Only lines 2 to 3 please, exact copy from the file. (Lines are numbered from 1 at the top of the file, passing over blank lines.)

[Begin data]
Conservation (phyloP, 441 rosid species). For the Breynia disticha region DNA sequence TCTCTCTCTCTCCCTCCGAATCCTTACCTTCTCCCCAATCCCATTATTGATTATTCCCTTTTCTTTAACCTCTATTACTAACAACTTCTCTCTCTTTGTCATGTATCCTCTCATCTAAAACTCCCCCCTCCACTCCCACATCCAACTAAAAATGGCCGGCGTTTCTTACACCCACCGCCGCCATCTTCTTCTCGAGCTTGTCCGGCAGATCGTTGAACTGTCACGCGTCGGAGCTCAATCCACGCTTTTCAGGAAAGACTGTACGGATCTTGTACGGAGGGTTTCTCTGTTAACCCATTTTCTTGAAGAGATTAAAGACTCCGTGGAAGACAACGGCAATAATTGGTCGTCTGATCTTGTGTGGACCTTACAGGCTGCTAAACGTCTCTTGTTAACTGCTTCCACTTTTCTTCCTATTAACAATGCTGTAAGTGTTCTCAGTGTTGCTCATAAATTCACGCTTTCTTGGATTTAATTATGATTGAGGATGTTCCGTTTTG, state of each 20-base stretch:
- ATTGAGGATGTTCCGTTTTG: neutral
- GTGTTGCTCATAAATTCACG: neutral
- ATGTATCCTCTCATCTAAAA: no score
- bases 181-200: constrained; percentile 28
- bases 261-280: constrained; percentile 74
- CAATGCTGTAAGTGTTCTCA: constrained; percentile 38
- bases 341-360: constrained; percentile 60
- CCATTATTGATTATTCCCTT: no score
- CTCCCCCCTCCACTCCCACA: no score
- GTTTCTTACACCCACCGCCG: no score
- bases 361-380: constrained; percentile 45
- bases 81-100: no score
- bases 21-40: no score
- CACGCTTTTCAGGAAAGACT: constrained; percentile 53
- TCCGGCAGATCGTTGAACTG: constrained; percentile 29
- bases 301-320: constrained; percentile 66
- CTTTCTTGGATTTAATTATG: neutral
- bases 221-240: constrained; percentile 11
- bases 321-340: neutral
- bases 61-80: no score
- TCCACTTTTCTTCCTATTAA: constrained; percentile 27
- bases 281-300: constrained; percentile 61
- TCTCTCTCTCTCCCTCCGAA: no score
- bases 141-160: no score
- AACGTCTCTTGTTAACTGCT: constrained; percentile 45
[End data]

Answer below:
- ATTGAGGATGTTCCGTTTTG: neutral
- GTGTTGCTCATAAATTCACG: neutral